15,000 Volts Into Wood

What happens when you connect cables carrying 15,000 volts of electricity to a large plank of wood? Melanie Hoff, a student at Pratt Institute, found out.

15,000 Volts



4 comments to 15,000 Volts Into Wood

  • Qoumidan

    That’s really cool how reversing the flow caused all the burn marks to disappear.

  • KEN

    That was pine, put your beer goggles on and try it with Ash or Hickory…..

    • xalaskan

      My ‘semi’ educated guess is that this is a product called “Luan’. It is a veneer of Philippine mahogany, just over 1/8 thick and has 3 plys, usually used for cabinet backing. No solid ‘plank’ of anything exists of that size anymore.
      My guess is that adhesives used in the plywoods construction, and internal moisture have something to do with the electrical conductivity we see here. (they may have hosed down the back side)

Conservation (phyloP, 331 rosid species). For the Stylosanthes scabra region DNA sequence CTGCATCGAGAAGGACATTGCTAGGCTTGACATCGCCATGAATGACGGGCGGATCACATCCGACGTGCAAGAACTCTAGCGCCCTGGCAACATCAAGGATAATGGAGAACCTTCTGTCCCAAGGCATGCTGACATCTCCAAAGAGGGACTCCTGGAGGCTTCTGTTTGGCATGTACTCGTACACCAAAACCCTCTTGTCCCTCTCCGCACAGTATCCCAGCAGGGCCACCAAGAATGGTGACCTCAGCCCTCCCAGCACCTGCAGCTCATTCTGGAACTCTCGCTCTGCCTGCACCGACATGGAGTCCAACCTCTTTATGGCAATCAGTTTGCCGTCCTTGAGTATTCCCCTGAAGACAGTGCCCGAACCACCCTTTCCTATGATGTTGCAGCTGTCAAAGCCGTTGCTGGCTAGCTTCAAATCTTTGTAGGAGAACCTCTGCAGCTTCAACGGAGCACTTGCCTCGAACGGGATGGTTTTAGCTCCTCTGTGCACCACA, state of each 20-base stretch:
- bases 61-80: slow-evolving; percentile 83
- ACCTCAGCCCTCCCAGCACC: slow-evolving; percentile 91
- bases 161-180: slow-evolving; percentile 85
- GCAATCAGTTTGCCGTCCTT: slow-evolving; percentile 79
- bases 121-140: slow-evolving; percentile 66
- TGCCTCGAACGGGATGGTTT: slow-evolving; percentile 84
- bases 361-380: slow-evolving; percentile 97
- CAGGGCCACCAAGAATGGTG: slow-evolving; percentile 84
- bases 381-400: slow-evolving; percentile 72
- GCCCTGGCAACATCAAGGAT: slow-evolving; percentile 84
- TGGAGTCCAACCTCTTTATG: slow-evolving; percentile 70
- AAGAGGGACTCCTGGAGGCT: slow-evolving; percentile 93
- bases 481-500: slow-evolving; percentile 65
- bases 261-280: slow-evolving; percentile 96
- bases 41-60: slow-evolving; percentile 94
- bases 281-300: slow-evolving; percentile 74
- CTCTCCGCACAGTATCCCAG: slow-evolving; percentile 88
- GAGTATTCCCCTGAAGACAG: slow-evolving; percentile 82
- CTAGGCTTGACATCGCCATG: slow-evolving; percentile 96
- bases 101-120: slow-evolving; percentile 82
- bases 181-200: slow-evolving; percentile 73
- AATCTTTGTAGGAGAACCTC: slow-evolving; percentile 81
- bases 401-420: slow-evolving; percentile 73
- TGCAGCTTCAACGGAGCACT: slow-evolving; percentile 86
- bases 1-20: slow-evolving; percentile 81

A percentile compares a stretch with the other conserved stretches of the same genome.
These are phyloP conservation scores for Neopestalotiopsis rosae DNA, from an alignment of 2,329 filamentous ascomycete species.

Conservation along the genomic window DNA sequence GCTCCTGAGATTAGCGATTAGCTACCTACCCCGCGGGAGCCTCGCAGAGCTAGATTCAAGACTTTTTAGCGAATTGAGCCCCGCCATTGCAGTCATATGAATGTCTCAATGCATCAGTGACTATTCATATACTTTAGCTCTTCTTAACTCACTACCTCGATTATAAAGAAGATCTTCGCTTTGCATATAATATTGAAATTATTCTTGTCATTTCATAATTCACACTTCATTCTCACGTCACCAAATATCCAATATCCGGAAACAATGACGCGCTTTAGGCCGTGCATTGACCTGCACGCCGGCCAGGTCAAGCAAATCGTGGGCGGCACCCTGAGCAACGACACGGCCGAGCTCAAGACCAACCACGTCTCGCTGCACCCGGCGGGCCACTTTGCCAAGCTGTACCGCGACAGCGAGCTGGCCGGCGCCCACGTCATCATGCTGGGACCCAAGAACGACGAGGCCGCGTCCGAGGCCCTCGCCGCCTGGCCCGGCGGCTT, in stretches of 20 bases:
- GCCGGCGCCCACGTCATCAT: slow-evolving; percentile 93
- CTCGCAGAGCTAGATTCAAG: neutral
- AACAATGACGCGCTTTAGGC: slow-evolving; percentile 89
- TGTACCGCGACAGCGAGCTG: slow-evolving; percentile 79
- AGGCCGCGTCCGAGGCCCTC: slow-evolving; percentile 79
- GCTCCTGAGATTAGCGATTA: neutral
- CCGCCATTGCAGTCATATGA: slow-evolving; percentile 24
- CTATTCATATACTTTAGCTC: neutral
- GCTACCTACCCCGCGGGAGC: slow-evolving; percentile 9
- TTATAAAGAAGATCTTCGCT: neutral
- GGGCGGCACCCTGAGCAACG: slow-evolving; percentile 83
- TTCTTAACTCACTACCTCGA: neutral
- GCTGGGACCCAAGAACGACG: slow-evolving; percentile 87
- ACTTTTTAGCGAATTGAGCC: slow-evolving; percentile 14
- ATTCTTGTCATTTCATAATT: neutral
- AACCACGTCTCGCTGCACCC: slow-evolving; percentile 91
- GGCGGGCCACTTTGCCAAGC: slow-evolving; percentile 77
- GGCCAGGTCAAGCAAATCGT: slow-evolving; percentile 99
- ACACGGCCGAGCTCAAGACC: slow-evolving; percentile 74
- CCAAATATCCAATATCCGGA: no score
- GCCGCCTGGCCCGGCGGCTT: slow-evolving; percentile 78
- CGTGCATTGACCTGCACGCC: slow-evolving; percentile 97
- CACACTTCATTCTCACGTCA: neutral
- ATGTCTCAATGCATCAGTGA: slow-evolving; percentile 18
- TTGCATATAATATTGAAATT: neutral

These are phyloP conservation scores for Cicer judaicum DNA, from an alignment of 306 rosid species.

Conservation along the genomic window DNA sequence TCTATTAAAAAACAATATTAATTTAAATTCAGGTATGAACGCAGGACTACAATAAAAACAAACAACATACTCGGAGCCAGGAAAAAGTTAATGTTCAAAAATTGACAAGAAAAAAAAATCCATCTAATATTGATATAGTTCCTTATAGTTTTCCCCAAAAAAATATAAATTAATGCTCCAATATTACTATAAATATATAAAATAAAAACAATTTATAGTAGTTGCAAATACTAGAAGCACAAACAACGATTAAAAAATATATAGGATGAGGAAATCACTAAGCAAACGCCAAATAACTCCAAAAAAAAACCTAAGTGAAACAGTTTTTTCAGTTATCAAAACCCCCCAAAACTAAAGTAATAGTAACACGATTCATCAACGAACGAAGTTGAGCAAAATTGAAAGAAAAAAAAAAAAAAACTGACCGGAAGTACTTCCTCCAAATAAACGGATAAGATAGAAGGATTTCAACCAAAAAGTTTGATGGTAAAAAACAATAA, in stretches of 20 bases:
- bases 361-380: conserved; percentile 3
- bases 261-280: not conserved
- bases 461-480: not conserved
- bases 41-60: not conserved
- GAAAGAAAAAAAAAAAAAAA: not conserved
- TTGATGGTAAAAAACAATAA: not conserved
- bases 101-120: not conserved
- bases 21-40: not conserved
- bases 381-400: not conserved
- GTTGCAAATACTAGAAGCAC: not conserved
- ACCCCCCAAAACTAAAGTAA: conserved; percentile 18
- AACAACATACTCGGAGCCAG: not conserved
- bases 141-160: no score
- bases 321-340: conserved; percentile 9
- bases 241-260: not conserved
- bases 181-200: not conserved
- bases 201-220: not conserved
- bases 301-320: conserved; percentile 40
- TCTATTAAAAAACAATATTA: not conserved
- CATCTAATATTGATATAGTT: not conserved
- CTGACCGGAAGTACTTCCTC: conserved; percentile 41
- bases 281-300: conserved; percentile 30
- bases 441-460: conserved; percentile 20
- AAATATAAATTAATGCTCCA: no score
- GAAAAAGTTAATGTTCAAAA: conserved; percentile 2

Wood, when dry, is actually an excellent insulator, and does not conduct electricity very well at all. (power poles are made of wood)
      15,000 volts is about what is used as an ignitor in a standard oil burning home heating system.

      Regardless…. It makes great artwork, And I would love to cover a wall or two with it!

      LOL @ Qoumidan…..

  • Mathman54

    I bet that smelled wonderful. I worry (maybe hope?) that some copycat will try this at home and not realize you should turn of the electricity while handling the wires.

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